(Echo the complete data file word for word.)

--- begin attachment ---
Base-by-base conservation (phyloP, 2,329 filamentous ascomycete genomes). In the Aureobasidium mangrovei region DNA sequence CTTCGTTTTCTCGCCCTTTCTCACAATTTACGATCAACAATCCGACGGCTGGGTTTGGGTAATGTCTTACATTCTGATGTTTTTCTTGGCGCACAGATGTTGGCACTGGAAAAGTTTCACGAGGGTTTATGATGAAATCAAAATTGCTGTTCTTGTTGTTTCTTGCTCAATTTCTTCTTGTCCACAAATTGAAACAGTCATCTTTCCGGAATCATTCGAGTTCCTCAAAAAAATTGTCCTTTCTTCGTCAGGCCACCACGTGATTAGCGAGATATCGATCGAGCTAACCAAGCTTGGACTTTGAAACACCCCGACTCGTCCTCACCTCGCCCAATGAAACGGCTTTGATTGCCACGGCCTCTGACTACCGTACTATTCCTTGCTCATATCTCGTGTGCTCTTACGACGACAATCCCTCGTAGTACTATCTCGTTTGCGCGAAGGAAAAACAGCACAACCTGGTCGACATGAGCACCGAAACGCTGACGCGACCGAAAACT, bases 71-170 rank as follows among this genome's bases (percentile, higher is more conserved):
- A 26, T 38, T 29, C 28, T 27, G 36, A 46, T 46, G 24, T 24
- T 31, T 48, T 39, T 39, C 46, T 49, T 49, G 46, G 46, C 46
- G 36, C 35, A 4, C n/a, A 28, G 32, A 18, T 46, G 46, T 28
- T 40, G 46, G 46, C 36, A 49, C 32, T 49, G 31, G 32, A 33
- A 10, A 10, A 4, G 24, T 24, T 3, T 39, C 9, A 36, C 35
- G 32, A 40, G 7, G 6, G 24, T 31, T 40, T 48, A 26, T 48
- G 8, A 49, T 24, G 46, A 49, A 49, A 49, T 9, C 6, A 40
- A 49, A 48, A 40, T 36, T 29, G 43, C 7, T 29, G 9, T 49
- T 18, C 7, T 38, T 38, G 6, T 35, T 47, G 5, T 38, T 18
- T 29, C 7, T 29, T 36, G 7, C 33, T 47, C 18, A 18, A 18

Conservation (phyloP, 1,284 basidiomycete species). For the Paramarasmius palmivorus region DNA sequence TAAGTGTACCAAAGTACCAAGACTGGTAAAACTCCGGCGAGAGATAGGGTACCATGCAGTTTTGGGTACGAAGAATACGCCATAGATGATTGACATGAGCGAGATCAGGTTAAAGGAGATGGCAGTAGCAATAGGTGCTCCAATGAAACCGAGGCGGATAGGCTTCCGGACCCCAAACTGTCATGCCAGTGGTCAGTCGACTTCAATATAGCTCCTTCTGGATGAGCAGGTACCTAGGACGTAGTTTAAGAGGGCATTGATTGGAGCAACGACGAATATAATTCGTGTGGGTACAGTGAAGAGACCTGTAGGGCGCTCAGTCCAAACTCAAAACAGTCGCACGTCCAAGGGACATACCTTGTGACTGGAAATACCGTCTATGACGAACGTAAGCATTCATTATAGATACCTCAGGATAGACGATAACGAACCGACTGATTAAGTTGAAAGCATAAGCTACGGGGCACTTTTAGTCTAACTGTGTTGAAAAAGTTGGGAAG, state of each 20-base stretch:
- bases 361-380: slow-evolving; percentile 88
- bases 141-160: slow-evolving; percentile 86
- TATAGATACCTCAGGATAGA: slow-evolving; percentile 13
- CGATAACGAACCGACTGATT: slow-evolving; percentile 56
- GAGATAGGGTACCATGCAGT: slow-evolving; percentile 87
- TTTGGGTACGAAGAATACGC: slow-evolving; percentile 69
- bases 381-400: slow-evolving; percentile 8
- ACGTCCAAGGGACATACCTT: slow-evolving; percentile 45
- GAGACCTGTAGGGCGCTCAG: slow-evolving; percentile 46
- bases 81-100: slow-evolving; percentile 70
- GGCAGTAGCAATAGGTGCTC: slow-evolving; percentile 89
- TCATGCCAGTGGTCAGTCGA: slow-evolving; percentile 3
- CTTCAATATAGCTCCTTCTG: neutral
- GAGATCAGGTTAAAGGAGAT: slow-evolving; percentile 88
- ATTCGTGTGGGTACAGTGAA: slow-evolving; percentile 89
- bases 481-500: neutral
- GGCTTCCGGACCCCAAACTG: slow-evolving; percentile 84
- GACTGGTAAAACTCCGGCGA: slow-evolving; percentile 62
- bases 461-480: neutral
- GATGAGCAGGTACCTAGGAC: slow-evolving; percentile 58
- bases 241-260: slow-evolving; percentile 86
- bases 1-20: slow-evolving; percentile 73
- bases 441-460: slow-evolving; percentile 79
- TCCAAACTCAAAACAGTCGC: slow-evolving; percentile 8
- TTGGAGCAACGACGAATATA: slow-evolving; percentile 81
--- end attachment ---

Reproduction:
Base-by-base conservation (phyloP, 2,329 filamentous ascomycete genomes). In the Aureobasidium mangrovei region DNA sequence CTTCGTTTTCTCGCCCTTTCTCACAATTTACGATCAACAATCCGACGGCTGGGTTTGGGTAATGTCTTACATTCTGATGTTTTTCTTGGCGCACAGATGTTGGCACTGGAAAAGTTTCACGAGGGTTTATGATGAAATCAAAATTGCTGTTCTTGTTGTTTCTTGCTCAATTTCTTCTTGTCCACAAATTGAAACAGTCATCTTTCCGGAATCATTCGAGTTCCTCAAAAAAATTGTCCTTTCTTCGTCAGGCCACCACGTGATTAGCGAGATATCGATCGAGCTAACCAAGCTTGGACTTTGAAACACCCCGACTCGTCCTCACCTCGCCCAATGAAACGGCTTTGATTGCCACGGCCTCTGACTACCGTACTATTCCTTGCTCATATCTCGTGTGCTCTTACGACGACAATCCCTCGTAGTACTATCTCGTTTGCGCGAAGGAAAAACAGCACAACCTGGTCGACATGAGCACCGAAACGCTGACGCGACCGAAAACT, bases 71-170 rank as follows among this genome's bases (percentile, higher is more conserved):
- A 26, T 38, T 29, C 28, T 27, G 36, A 46, T 46, G 24, T 24
- T 31, T 48, T 39, T 39, C 46, T 49, T 49, G 46, G 46, C 46
- G 36, C 35, A 4, C n/a, A 28, G 32, A 18, T 46, G 46, T 28
- T 40, G 46, G 46, C 36, A 49, C 32, T 49, G 31, G 32, A 33
- A 10, A 10, A 4, G 24, T 24, T 3, T 39, C 9, A 36, C 35
- G 32, A 40, G 7, G 6, G 24, T 31, T 40, T 48, A 26, T 48
- G 8, A 49, T 24, G 46, A 49, A 49, A 49, T 9, C 6, A 40
- A 49, A 48, A 40, T 36, T 29, G 43, C 7, T 29, G 9, T 49
- T 18, C 7, T 38, T 38, G 6, T 35, T 47, G 5, T 38, T 18
- T 29, C 7, T 29, T 36, G 7, C 33, T 47, C 18, A 18, A 18

Conservation (phyloP, 1,284 basidiomycete species). For the Paramarasmius palmivorus region DNA sequence TAAGTGTACCAAAGTACCAAGACTGGTAAAACTCCGGCGAGAGATAGGGTACCATGCAGTTTTGGGTACGAAGAATACGCCATAGATGATTGACATGAGCGAGATCAGGTTAAAGGAGATGGCAGTAGCAATAGGTGCTCCAATGAAACCGAGGCGGATAGGCTTCCGGACCCCAAACTGTCATGCCAGTGGTCAGTCGACTTCAATATAGCTCCTTCTGGATGAGCAGGTACCTAGGACGTAGTTTAAGAGGGCATTGATTGGAGCAACGACGAATATAATTCGTGTGGGTACAGTGAAGAGACCTGTAGGGCGCTCAGTCCAAACTCAAAACAGTCGCACGTCCAAGGGACATACCTTGTGACTGGAAATACCGTCTATGACGAACGTAAGCATTCATTATAGATACCTCAGGATAGACGATAACGAACCGACTGATTAAGTTGAAAGCATAAGCTACGGGGCACTTTTAGTCTAACTGTGTTGAAAAAGTTGGGAAG, state of each 20-base stretch:
- bases 361-380: slow-evolving; percentile 88
- bases 141-160: slow-evolving; percentile 86
- TATAGATACCTCAGGATAGA: slow-evolving; percentile 13
- CGATAACGAACCGACTGATT: slow-evolving; percentile 56
- GAGATAGGGTACCATGCAGT: slow-evolving; percentile 87
- TTTGGGTACGAAGAATACGC: slow-evolving; percentile 69
- bases 381-400: slow-evolving; percentile 8
- ACGTCCAAGGGACATACCTT: slow-evolving; percentile 45
- GAGACCTGTAGGGCGCTCAG: slow-evolving; percentile 46
- bases 81-100: slow-evolving; percentile 70
- GGCAGTAGCAATAGGTGCTC: slow-evolving; percentile 89
- TCATGCCAGTGGTCAGTCGA: slow-evolving; percentile 3
- CTTCAATATAGCTCCTTCTG: neutral
- GAGATCAGGTTAAAGGAGAT: slow-evolving; percentile 88
- ATTCGTGTGGGTACAGTGAA: slow-evolving; percentile 89
- bases 481-500: neutral
- GGCTTCCGGACCCCAAACTG: slow-evolving; percentile 84
- GACTGGTAAAACTCCGGCGA: slow-evolving; percentile 62
- bases 461-480: neutral
- GATGAGCAGGTACCTAGGAC: slow-evolving; percentile 58
- bases 241-260: slow-evolving; percentile 86
- bases 1-20: slow-evolving; percentile 73
- bases 441-460: slow-evolving; percentile 79
- TCCAAACTCAAAACAGTCGC: slow-evolving; percentile 8
- TTGGAGCAACGACGAATATA: slow-evolving; percentile 81